The thing about October Sky is that in junior high I watched it five times. Once in geometry, twice in industrial tech, once in chemistry, and once on my 10.1-inch Dell Inspiron the spring I was home-schooled during my dad’s sabbatical even though it wasn’t really for school, but more because I very quietly loved Homer H. Hickam Jr. and the Rocket Boys.
I have nothing in common with October Sky. And for that matter, I have nothing in common with Homer Hickam, the film’s protagonist. Homer grows up in a decaying West Virginian town in the late 1950s, one filled with miners and mine explosions and bleak shots of darkened flat lands, layered with gruff but often forgiving fathers, soft-spoken mothers, and brothers who need the football scholarship. There’s a high school where no one is going anywhere anytime soon, because there isn’t money to leave and the jobs are here in West Virginia.
The coal jobs aren’t too great though, and much of October Sky depicts an exhausting miners’ strike. John Hickam (played by leading father, Chris Cooper) expects his two sons to accept their fate. “You better take an interest in your damn own town” he says over breakfast at the beginning of the film. Yet his son, Homer (Jake Gyllenhaal, pre-Donnie Darko), starts to question his future. This escalates the night the town gathers to watch the Russian satellite, Sputnik 1, soaring across the sky from their front lawns. His family and his neighbors immediately move on, grumbling about the Soviet Union, but Homer hangs on, staring high into the big black space until he is completely alone. There’s a shot of the sky, sputnik dancing along, small and bright. Cut back to Homer, focused. The audience can see the want on his face, a youthful hunger, an unseen reflection from above. And then I think, maybe that’s it, maybe I do have something in common with Homer H. Hickam Jr.
The thing about me is that I grew up in a small Iowan college town in the 2000s with academic parents and an incredible record for doing exactly as I was told. Very far from West Virginia coal country, very far from the mines. My hometown wasn’t a bad place to grow up, and now that I look back, I think it might have even been a pretty nice place to grow up. But back then, all I wanted was to get out. My friends and I would dread high school, grind our teeth during assemblies and morning announcements, we’d race home and dream of leaving, flipping off the front doors of the school while we sped away toward some kind of better future. We had aims—from our books, our movies, our parents—so we aimed high. We demanded we be given something in return; the kind of demand only a high schooler could make, assuming we were the only ones trying to leave. I ended up at the state school along with a lot of my classmates, my safety school, though I liked to tell people it was because of the writing program. I didn’t get out, but I thought, wait four more years and you will. You’ll prove it.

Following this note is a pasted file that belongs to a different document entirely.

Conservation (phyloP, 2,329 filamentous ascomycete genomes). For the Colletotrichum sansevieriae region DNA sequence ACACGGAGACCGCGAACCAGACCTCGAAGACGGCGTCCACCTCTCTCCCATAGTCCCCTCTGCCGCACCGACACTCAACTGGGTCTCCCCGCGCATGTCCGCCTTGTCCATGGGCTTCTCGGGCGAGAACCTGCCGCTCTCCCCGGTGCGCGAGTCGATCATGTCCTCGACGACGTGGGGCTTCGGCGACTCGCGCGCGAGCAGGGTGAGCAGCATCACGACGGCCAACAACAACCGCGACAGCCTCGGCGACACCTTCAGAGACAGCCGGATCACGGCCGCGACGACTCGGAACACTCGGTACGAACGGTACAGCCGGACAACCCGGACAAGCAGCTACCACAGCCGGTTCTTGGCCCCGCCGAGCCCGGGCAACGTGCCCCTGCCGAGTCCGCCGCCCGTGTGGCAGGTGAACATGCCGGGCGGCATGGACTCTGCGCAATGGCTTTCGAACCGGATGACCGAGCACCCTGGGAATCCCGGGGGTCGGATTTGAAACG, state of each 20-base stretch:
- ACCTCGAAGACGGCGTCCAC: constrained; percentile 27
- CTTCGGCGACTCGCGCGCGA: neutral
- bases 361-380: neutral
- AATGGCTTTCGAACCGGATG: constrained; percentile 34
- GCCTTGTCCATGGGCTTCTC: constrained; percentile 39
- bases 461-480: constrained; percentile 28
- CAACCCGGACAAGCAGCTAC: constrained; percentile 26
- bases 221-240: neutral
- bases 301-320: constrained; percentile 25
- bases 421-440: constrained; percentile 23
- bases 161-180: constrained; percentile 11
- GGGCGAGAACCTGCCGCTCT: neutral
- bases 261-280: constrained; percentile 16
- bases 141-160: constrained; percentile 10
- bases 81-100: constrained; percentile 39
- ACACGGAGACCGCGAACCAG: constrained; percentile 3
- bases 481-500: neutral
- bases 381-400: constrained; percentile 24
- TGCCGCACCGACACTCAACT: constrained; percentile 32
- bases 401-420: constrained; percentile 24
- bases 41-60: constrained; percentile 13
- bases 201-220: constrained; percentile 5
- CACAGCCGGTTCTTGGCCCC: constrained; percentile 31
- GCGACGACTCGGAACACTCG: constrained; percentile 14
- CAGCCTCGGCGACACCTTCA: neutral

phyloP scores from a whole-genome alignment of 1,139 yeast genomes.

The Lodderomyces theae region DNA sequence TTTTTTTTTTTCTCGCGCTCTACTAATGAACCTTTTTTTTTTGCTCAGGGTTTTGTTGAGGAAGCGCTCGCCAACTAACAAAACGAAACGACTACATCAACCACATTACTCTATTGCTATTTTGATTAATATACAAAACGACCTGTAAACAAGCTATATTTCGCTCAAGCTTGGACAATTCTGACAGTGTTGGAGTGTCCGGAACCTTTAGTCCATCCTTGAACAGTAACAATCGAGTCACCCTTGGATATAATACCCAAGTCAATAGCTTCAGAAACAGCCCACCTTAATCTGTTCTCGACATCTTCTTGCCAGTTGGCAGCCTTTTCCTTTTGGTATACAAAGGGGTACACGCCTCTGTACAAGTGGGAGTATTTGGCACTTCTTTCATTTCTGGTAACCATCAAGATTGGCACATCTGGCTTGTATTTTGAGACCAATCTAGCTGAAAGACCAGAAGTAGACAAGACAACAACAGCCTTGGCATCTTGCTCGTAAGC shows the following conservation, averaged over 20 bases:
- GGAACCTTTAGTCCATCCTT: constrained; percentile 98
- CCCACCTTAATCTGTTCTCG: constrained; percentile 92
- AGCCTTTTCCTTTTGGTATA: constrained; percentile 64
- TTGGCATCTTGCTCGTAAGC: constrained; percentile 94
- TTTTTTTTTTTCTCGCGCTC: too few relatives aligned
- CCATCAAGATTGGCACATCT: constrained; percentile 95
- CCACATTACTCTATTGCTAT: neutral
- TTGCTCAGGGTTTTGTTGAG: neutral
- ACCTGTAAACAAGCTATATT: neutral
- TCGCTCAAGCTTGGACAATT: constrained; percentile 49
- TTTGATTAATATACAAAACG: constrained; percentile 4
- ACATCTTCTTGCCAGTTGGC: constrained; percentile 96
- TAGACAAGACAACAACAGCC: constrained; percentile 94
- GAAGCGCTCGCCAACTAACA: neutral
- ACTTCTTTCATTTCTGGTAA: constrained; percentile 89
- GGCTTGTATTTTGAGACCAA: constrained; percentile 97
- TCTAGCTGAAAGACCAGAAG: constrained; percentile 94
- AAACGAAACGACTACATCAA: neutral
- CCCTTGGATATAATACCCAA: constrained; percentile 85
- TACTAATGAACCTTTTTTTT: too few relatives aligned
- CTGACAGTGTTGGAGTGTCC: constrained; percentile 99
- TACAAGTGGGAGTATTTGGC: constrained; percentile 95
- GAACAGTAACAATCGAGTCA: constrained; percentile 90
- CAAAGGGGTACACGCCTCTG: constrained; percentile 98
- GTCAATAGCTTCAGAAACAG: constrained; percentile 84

October Sky is the kind of all-American film that Hollywood producers bend over backwards for. A good “pull yourself up by your bootstraps” flick that has us all crying by the time a character says the word dream. We love a story of resilience, we love the emotional investment, and we love it when everything works out. In one scene, Homer’s science teacher, Miss Riley, and his high school principal argue. The principal believes Miss Reilly is giving her students the wrong idea. “A lucky one will get out on a football scholarship,” he says, referring to the school’s issue with children wanting to leave. “How about I believe in the unlucky ones?” she responds. The moment Homer decides to build a rocket, we cheer from our seats. We know this story, and we love it.
My mother often tells me that from something bad comes something better. Rejection is hard, repeated rejection even harder, but you know what’s good? The something better that’s just around the corner. Recently, I called her about something and she repeated this again. I told her I am tired of hearing it. Nothing better is coming, I want to cry at her. Well not right away, she scoffs. Of course. This takes time. I’ve failed a lot, I tell her again. She sighs. It’s all I’ve been saying for years now.
Homer fails a lot too, but in a fun way. During a montage, Homer and the rest of his team (the Rocket Boys, as they coin themselves) launch numerous rockets, they read books on rocket power, they get help from around the town. They blow up a fence and send a rocket spiraling around. A couple girls at the school are into the rockets and the boys. Everyone starts to hear about the Rocket Boys. They become local celebrities. Everyone seems fine with it, but John Hickam is mad. “I thought you put all this nonsense behind you, Homer,” he says. It’s still pretty fun though. Partly because, as the audience, we know he’ll probably succeed in the end. This won’t last forever. It’s based on a true story anyway, there wouldn’t be a movie if it didn’t turn out okay.
I like to tell people that Chicago is my starter city. Not where I want to be, but a good start. Where I want to be is far away from where I am, which seems to be a running theme. Where I need to be is where people will be impressed about where I am. Then again, I’m starting to get to know myself and I don’t know if that’s true anymore. It might be that bullshit we hear about happiness coming from the inside or something. I still want to leave though. Some days I stand waiting for a train and crave it so much it makes my heart ache. It scares me to think that once I move, I’ll want to leave again. I imagine success like this, as the most fleeting thing in the world. It’s there and it’s great, but then we’re on to searching for the next high. Otherwise, it kind of just feels like another failure.